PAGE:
If you’re going to try to reach 5X more people within each account, you’ll be using more bandwidth. This could mean more marketing support with resources and tactics to reach stakeholders, as well as more sales bandwidth- drafting cadences for more personas within each account, more cold calling, and more social selling touch points.  

Could require more spend 

If you’ll be running additional advertising in your multithreading plays, that could very quickly increase your spend per account. Because of this and requiring additional bandwidth, it’s a good idea to start multithreading with a small target account list of high fit accounts.  
Now that we’ve covered the pros and cons of multithreading, let’s jump into some actual multithreading tactics you can deploy in your go-to-market strategy. 

3 Multithreading plays to deploy in your GTM strategy 

Air cover to hidden stakeholders 

When you look at all the contacts associated with a deal after it’s closed-won vs. when it was first created, you’ll likely see more contacts across the account, some of them likely higher level executives who were brought into the deal only once the deal got to a certain point of maturity and they had been sold internally on the importance of purchasing your product or service. 

But there are many reasons why you might never get to closed-won in deals with many stakeholders.You might find that C-suite stakeholders haven’t heard of your business, that a competitor is deeply entrenched, or that they still need to be convinced of the business case for your product.  

If your primary point of contact isn’t absolutely championing your product internally (we love to see it, but that doesn’t make it guaranteed of course), then reasons for deals stalling like the above can be addressed with marketing and sales touches.  

First, let’s start with advertising air cover. Start with your top accounts in pipeline. Identify personas that can make or break your deals but that aren’t the primary points of contact. Now go through your CRM or your sales intelligence to analyze your most common loss reasons that would likely relate to these hidden personas. For example, CFOs not wanting to fund your product, executives having low awareness of your brand, competitors winning more with certain departments, etc. Then based off that information, create ads to target those personas with messaging that addresses the fear, uncertainty, or doubt they might have.  
To measure whether your advertising air cover to hidden stakeholders is working, you can run an A/B test comparing the win rate of half of a list of your top accounts pipeline who were exposed to this advertising, vs. half who were not. This way you can decide whether this tactic is worth continuing and expanding for your organization.  

Looping in other team members 

Have you ever received a cold email that mentioned your colleague by name? If you did, you might’ve noticed that it jumped out at you far more than the countless cold emails you receive that contain your own name. By reaching out to multiple members of a team, sellers can increase their response and meeting rates, and people are more likely to reply when there are a couple of them. It goes back to a sort of fear of missing out or fear that they might seem like they’re dropping the ball. This tactic can work well, but you should be careful with it, since it’s much more effective the more personalized it is.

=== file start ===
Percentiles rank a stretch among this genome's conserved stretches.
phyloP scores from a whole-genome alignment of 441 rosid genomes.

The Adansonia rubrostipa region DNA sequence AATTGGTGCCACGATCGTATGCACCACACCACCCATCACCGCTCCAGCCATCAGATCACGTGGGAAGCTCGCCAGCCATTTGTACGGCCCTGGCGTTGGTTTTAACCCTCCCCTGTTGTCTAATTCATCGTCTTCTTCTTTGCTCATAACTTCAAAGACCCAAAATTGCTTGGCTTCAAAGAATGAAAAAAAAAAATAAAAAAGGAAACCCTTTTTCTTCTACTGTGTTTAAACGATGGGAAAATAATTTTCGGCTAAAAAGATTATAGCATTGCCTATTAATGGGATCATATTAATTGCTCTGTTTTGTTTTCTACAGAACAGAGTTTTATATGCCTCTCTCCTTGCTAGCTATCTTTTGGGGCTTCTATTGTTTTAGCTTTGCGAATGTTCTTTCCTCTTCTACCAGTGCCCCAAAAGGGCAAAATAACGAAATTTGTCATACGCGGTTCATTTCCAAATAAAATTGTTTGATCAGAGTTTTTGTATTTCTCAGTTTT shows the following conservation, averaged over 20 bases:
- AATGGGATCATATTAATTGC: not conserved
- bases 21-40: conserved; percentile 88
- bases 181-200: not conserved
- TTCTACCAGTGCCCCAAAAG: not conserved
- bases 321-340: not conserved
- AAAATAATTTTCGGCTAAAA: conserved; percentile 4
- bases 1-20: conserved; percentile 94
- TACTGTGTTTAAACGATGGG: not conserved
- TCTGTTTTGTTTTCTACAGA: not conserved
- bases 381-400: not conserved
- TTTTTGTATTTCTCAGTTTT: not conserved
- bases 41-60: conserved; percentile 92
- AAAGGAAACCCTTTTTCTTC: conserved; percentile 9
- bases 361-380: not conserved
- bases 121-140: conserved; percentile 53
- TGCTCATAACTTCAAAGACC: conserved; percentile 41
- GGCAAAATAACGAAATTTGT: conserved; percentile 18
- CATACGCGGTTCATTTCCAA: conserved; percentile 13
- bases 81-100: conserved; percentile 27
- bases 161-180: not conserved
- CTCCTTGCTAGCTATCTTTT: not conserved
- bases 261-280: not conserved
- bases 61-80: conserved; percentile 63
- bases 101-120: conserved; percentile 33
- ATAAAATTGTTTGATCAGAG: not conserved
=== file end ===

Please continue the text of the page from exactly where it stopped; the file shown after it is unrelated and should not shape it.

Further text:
For example, an email mentioning you colleague by name and then referencing a conversation you had with them would be far more likely to receive a response than a spray and pray “Hi {first name}, are you the right person to talk to or is {colleague-first name}?” 
However, if you use this tactic dishonestly, your approach may have the opposite effect. For example, don’t say you “talked to their colleague Jane Doe” if you didn’t.  

Cross-team recon 

If you sell to sales and marketing organizations, or if you simply don’t live under a rock, you know that sales and marketing teams are often at odds with each other. This can be due to needing to seemingly argue for credit for revenue,  or whether leads are or are not qualified, difference in opinion over which go-to-market tactics are most effective for their market, or a myriad of other reasons. So when sales and marketing teams both get on board with a product, that’s big. It means your product will be much more likely to be onboarded and adopted across teams and become uncuttable.  

This leads me to a tactic the Foundry ABM team uses to get more information on top accounts and multithread: cross-team recon. Cross team recon is when an SDR cold calls sales team members of an account, as opposed to going straight to marketing, the more typical primary point of contact within their accounts, and asks them exploratory questions about the account. This works because firstly, sales team members are significantly more likely to answer their phone than marketers are. Secondly, because of the idea that sales and marketing are at odds with each other, they may be more willing to share candid information about their pain points around go-to-market tools. And lastly, because the call is from a sales person to another sales person there’s a sense of congeniality, making the sales people being called are more likely to relate to the SDR calling them and want to help them out with information.  

Final thoughts

Now more than ever, multithreading just makes sense for B2B. With ballooning buying groups and dragging sales cycles, multithreading is a key strategy that can improve your revenue generation.  

Now that we’ve discussed what multithreading is, why it’s worth your while, and some plays you could try, give some thought to how your reporting is set up, what tactics are incentivized, and how you can approach your metrics in a way that encourages your team to get the most revenue possible.